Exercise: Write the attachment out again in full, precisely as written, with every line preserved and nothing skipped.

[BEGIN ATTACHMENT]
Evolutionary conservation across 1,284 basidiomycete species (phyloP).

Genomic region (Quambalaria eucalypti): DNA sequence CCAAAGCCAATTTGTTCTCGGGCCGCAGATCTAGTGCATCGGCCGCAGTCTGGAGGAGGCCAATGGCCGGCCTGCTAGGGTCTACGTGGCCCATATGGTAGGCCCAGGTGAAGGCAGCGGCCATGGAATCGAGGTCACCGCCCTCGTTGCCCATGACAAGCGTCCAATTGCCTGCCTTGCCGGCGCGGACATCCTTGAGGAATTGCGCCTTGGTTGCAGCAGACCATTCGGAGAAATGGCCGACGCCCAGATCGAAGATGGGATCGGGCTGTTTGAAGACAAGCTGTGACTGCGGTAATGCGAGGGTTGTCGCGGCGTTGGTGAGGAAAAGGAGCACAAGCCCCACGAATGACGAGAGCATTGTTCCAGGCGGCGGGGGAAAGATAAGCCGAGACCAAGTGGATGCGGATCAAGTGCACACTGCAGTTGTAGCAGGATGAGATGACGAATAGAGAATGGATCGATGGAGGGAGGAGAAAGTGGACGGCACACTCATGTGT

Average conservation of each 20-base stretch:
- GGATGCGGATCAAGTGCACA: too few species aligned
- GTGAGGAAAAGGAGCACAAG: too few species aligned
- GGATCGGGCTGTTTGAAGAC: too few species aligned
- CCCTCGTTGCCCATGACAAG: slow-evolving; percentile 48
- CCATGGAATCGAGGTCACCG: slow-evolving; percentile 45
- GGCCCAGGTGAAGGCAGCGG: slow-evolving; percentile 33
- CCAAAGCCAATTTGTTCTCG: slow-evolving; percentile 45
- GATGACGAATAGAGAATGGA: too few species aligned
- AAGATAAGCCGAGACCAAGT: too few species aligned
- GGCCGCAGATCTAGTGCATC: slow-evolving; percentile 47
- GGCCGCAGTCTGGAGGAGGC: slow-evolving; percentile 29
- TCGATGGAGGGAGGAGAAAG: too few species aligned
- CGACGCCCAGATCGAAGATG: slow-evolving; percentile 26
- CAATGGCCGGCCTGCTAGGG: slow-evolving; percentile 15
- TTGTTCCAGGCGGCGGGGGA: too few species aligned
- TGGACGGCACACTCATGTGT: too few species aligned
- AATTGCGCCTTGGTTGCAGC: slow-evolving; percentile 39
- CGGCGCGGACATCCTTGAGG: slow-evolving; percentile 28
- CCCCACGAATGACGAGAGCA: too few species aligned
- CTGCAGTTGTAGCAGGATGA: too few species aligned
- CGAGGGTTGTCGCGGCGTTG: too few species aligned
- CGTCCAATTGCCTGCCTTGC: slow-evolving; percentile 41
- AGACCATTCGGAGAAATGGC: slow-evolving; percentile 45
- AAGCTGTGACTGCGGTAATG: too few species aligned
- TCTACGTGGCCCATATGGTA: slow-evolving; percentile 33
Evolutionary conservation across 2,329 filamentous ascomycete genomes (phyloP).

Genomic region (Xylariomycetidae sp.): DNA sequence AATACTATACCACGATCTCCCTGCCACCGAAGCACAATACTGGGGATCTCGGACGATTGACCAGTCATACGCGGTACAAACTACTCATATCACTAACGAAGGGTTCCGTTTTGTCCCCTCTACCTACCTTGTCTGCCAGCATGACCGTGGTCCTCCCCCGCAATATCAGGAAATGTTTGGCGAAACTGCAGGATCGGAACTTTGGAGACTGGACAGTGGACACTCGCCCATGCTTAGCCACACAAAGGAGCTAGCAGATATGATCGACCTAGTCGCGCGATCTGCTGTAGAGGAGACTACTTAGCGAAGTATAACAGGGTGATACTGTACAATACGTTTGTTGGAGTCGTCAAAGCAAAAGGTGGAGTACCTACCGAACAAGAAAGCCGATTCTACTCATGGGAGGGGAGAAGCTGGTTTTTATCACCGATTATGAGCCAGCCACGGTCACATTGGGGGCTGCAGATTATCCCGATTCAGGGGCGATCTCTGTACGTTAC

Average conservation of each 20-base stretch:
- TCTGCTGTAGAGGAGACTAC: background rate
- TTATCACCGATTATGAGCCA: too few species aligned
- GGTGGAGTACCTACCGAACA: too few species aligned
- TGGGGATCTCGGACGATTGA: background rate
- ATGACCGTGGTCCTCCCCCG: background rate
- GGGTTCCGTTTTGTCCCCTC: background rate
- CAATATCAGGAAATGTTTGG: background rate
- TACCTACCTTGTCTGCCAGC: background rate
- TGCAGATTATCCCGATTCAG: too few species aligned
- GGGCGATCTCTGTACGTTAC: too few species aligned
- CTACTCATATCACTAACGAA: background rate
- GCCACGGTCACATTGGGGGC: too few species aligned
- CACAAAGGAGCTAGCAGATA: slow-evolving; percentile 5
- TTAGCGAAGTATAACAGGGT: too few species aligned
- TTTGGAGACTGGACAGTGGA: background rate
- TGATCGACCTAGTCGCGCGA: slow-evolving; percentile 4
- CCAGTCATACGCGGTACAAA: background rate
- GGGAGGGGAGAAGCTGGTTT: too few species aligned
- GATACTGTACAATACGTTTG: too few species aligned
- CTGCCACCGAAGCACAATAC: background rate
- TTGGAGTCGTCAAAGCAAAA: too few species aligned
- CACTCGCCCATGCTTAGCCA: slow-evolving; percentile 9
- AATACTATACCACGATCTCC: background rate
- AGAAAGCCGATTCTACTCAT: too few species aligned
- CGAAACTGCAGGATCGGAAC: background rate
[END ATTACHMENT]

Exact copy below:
Evolutionary conservation across 1,284 basidiomycete species (phyloP).

Genomic region (Quambalaria eucalypti): DNA sequence CCAAAGCCAATTTGTTCTCGGGCCGCAGATCTAGTGCATCGGCCGCAGTCTGGAGGAGGCCAATGGCCGGCCTGCTAGGGTCTACGTGGCCCATATGGTAGGCCCAGGTGAAGGCAGCGGCCATGGAATCGAGGTCACCGCCCTCGTTGCCCATGACAAGCGTCCAATTGCCTGCCTTGCCGGCGCGGACATCCTTGAGGAATTGCGCCTTGGTTGCAGCAGACCATTCGGAGAAATGGCCGACGCCCAGATCGAAGATGGGATCGGGCTGTTTGAAGACAAGCTGTGACTGCGGTAATGCGAGGGTTGTCGCGGCGTTGGTGAGGAAAAGGAGCACAAGCCCCACGAATGACGAGAGCATTGTTCCAGGCGGCGGGGGAAAGATAAGCCGAGACCAAGTGGATGCGGATCAAGTGCACACTGCAGTTGTAGCAGGATGAGATGACGAATAGAGAATGGATCGATGGAGGGAGGAGAAAGTGGACGGCACACTCATGTGT

Average conservation of each 20-base stretch:
- GGATGCGGATCAAGTGCACA: too few species aligned
- GTGAGGAAAAGGAGCACAAG: too few species aligned
- GGATCGGGCTGTTTGAAGAC: too few species aligned
- CCCTCGTTGCCCATGACAAG: slow-evolving; percentile 48
- CCATGGAATCGAGGTCACCG: slow-evolving; percentile 45
- GGCCCAGGTGAAGGCAGCGG: slow-evolving; percentile 33
- CCAAAGCCAATTTGTTCTCG: slow-evolving; percentile 45
- GATGACGAATAGAGAATGGA: too few species aligned
- AAGATAAGCCGAGACCAAGT: too few species aligned
- GGCCGCAGATCTAGTGCATC: slow-evolving; percentile 47
- GGCCGCAGTCTGGAGGAGGC: slow-evolving; percentile 29
- TCGATGGAGGGAGGAGAAAG: too few species aligned
- CGACGCCCAGATCGAAGATG: slow-evolving; percentile 26
- CAATGGCCGGCCTGCTAGGG: slow-evolving; percentile 15
- TTGTTCCAGGCGGCGGGGGA: too few species aligned
- TGGACGGCACACTCATGTGT: too few species aligned
- AATTGCGCCTTGGTTGCAGC: slow-evolving; percentile 39
- CGGCGCGGACATCCTTGAGG: slow-evolving; percentile 28
- CCCCACGAATGACGAGAGCA: too few species aligned
- CTGCAGTTGTAGCAGGATGA: too few species aligned
- CGAGGGTTGTCGCGGCGTTG: too few species aligned
- CGTCCAATTGCCTGCCTTGC: slow-evolving; percentile 41
- AGACCATTCGGAGAAATGGC: slow-evolving; percentile 45
- AAGCTGTGACTGCGGTAATG: too few species aligned
- TCTACGTGGCCCATATGGTA: slow-evolving; percentile 33
Evolutionary conservation across 2,329 filamentous ascomycete genomes (phyloP).

Genomic region (Xylariomycetidae sp.): DNA sequence AATACTATACCACGATCTCCCTGCCACCGAAGCACAATACTGGGGATCTCGGACGATTGACCAGTCATACGCGGTACAAACTACTCATATCACTAACGAAGGGTTCCGTTTTGTCCCCTCTACCTACCTTGTCTGCCAGCATGACCGTGGTCCTCCCCCGCAATATCAGGAAATGTTTGGCGAAACTGCAGGATCGGAACTTTGGAGACTGGACAGTGGACACTCGCCCATGCTTAGCCACACAAAGGAGCTAGCAGATATGATCGACCTAGTCGCGCGATCTGCTGTAGAGGAGACTACTTAGCGAAGTATAACAGGGTGATACTGTACAATACGTTTGTTGGAGTCGTCAAAGCAAAAGGTGGAGTACCTACCGAACAAGAAAGCCGATTCTACTCATGGGAGGGGAGAAGCTGGTTTTTATCACCGATTATGAGCCAGCCACGGTCACATTGGGGGCTGCAGATTATCCCGATTCAGGGGCGATCTCTGTACGTTAC

Average conservation of each 20-base stretch:
- TCTGCTGTAGAGGAGACTAC: background rate
- TTATCACCGATTATGAGCCA: too few species aligned
- GGTGGAGTACCTACCGAACA: too few species aligned
- TGGGGATCTCGGACGATTGA: background rate
- ATGACCGTGGTCCTCCCCCG: background rate
- GGGTTCCGTTTTGTCCCCTC: background rate
- CAATATCAGGAAATGTTTGG: background rate
- TACCTACCTTGTCTGCCAGC: background rate
- TGCAGATTATCCCGATTCAG: too few species aligned
- GGGCGATCTCTGTACGTTAC: too few species aligned
- CTACTCATATCACTAACGAA: background rate
- GCCACGGTCACATTGGGGGC: too few species aligned
- CACAAAGGAGCTAGCAGATA: slow-evolving; percentile 5
- TTAGCGAAGTATAACAGGGT: too few species aligned
- TTTGGAGACTGGACAGTGGA: background rate
- TGATCGACCTAGTCGCGCGA: slow-evolving; percentile 4
- CCAGTCATACGCGGTACAAA: background rate
- GGGAGGGGAGAAGCTGGTTT: too few species aligned
- GATACTGTACAATACGTTTG: too few species aligned
- CTGCCACCGAAGCACAATAC: background rate
- TTGGAGTCGTCAAAGCAAAA: too few species aligned
- CACTCGCCCATGCTTAGCCA: slow-evolving; percentile 9
- AATACTATACCACGATCTCC: background rate
- AGAAAGCCGATTCTACTCAT: too few species aligned
- CGAAACTGCAGGATCGGAAC: background rate